It is a difficult economy, Leigh. That's why you need to put out the enterprise tax plan that we've announced tonight. That's why what you do by ensuring you're cracking down on multinationals and you're removing access to the generous superannuation concessions to the top 4 per cent. I mean tonight we have changes to superannuation which will ensure we will raise $6 billion from the top 4 per cent of those with superannuation funds and invest that money back in the earning economy with tax cuts and widening the middle income tax bracket and tax cuts for small to medium size businesses, so they can get on and invest and employ.

SALES:

You're pinning a lot on achieving growth and yet in these Budget Papers Treasury is warning that low inflation, low wage growth and productivity – which are all factors Australia currently has – are a major threat to the growth outlook.

TREASURER:

Well of course they are. That's why the enterprise tax plan and the other tax measures in this Budget have been a model to show 1 per cent increase in GDP, that's $16 billion.

SALES:

But are you not being a little optimistic when you look at those other factors I've just outlined?

TREASURER:

No, I don't believe we are. Over projections, they're consistent, whether you're looking at our projections on China and their growth, and that's consistent with what's happening with other international forecasters. We've actually revised down the nominal and real GDP figures in the current forecasts. In the December update we had a very candid reassessment of those forecasts pulling the projections down from 3.5 to 3 per cent. And we've had, with the change between MYEFO and now, very little impact on the net impact of parameter estimates over that time.

SALES:

You take, say productivity, you say you're not being overly optimistic. In these Budget Papers Treasury's warning that Australians…

TREASURER:

I'd say we are being realistically optimistic. Like the Australian people: 300,000 jobs, and 3 per cent real growth last year, which means we're going faster than the UK, US, twice as fast as Canada up there with South Korea…

SALES:

But these documents are making it very clear that there are very significant risks on the downside. Take productivity, for example, the Treasury is saying the country needs to lift annual productivity growth from 1.6 per cent to 2.4 per cent if Australians want to enjoy the same living standards. It notes that would be greater than the lift caused by the major economic reforms of the '80s and '90s.

TREASURER:

True.

SALES:

And yet where is your economic reform in this Budget that in any way rivals those reforms that were introduced in those eras?

TREASURER:

Last year we already, as the Turnbull Government, announced the adoption of the Harper reform process. You're right, the Hilmer Reforms increased GDP growth by 2.5 per cent over 12 years. We have adopted the Harper Report which will see a similar improvement in productivity and growth in this country, and we've already engaged with the States and Territories on that agenda.

SALES:

Do you think that is the equivalent of, say, floating the dollar or lifting tariffs?

TREASURER:

I think it is the equivalent of the Hilmer Reforms, yes I do, and that's what Professor Harper thinks as well. That's why we've embraced them. That includes, as you remember, changing the misuse of market power rules which is going to give small business even greater opportunities to compete out there, particularly against larger businesses. So, they were big reforms which were kicked into the long grass for 10, 20 years and the Turnbull Government adopted them.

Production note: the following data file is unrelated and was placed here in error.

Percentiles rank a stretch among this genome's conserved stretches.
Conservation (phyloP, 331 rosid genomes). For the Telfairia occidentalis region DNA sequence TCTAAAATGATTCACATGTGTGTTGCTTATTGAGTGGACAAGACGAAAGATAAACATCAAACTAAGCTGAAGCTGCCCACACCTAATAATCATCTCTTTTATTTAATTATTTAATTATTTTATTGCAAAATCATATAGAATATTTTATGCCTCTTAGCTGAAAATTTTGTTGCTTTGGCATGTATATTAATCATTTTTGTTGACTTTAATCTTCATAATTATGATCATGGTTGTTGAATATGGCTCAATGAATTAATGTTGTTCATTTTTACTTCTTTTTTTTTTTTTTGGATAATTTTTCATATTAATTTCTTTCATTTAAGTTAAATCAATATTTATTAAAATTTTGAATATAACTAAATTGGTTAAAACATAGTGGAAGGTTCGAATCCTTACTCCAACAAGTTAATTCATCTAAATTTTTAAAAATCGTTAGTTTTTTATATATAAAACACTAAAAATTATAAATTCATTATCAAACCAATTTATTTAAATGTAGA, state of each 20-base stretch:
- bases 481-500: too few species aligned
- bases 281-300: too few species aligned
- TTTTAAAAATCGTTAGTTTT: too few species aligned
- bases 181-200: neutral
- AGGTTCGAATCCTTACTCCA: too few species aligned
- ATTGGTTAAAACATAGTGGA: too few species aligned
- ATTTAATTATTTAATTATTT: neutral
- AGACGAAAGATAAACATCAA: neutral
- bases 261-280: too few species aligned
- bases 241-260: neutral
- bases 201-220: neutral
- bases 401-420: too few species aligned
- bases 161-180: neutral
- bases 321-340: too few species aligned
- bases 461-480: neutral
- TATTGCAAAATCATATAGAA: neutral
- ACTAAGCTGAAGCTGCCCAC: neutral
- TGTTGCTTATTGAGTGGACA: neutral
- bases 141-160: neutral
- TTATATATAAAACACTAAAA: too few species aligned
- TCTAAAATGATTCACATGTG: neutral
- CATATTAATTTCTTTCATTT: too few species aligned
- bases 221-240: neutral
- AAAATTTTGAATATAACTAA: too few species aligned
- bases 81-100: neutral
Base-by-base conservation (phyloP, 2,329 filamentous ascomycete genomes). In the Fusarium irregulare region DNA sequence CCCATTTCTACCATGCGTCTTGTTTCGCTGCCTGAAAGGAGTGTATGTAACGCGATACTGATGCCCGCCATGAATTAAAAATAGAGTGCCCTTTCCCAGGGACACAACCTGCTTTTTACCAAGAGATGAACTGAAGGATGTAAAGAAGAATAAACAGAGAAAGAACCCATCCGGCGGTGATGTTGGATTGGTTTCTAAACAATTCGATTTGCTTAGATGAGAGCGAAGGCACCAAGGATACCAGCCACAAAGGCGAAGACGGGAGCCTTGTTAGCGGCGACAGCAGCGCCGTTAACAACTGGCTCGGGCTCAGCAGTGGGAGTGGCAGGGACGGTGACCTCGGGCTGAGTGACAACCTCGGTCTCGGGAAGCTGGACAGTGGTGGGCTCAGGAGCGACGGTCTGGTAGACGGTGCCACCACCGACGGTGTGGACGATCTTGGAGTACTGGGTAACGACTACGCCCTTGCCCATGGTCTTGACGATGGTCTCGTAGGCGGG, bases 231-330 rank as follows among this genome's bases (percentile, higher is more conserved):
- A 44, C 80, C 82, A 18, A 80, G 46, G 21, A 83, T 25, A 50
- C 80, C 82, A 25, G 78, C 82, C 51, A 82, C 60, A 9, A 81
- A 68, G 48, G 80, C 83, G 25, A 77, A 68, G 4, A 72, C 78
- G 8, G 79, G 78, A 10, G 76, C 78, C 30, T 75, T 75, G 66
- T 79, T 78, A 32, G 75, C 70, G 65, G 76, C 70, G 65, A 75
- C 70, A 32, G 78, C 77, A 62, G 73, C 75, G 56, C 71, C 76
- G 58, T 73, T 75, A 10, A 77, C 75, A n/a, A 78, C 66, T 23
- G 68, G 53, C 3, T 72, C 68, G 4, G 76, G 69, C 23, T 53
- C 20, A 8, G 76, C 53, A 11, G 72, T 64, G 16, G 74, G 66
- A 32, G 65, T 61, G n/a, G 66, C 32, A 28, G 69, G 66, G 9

SALES:

You say maybe I'm being a little bit pessimistic.

TREASURER:

I'm going to cheer you up a bit, Leigh.

SALES:

Let me bring in the Reserve Bank at this point. They have cut interest rates today. Isn't that evidence they don't quite share your optimistic view of the health of the economy?

TREASURER:

No, I don't think that's the right way to read it, Leigh. The Reserve Bank today was focusing on the inflation numbers. They have an inflation target of between 2 and 3 per cent. And looking at that inflation target and where the most recent inflation numbers have come in, they have formed an assessment they are now in a position to make the change to rates they have. And they've been able to do it because their view is after the changes that the banking regulator, APRA, in late last year made, which has cooled off what we have seen in some of the hotter-running housing markets they feel they can now make that change to rates without seeing that overheating return. So, what the bank has done today has been very much about inflation. The Reserve Bank Governor was very clear today when he said the economy was transitioning well and in all my discussions with him that has been reflected in that discussion.

SALES:

Ok, one final question before we let you go.

TREASURER:

Sure.

SALES:

We are about to go to an election. On the economic data, very little has changed over the three years of this Coalition Government despite your promises before the election that you would tackle the so-called Budget emergency. Why then should you be re-elected?

TREASURER:

We have got a national economic plan for jobs and growth to support a strong new economy and the transition from the mining investment boom to the more diversified new economy. We've set out that plan clearly tonight with tax cuts for small business, a defence industry plan which is supporting new high tech jobs into the future for decades, backing innovation and science, including start-ups for new small businesses, ensuring the Budget is moving back towards balance and we can afford the investments in health, education, roads and dams and all of these things which are necessary to take us forward. Australians know that the challenges are great but this is an economic plan which is up to that challenge and we're ready to put it in place.

SALES:

Treasurer, thank you very much for coming in.

TREASURER:

Thanks a lot Leigh. It's good to be with you.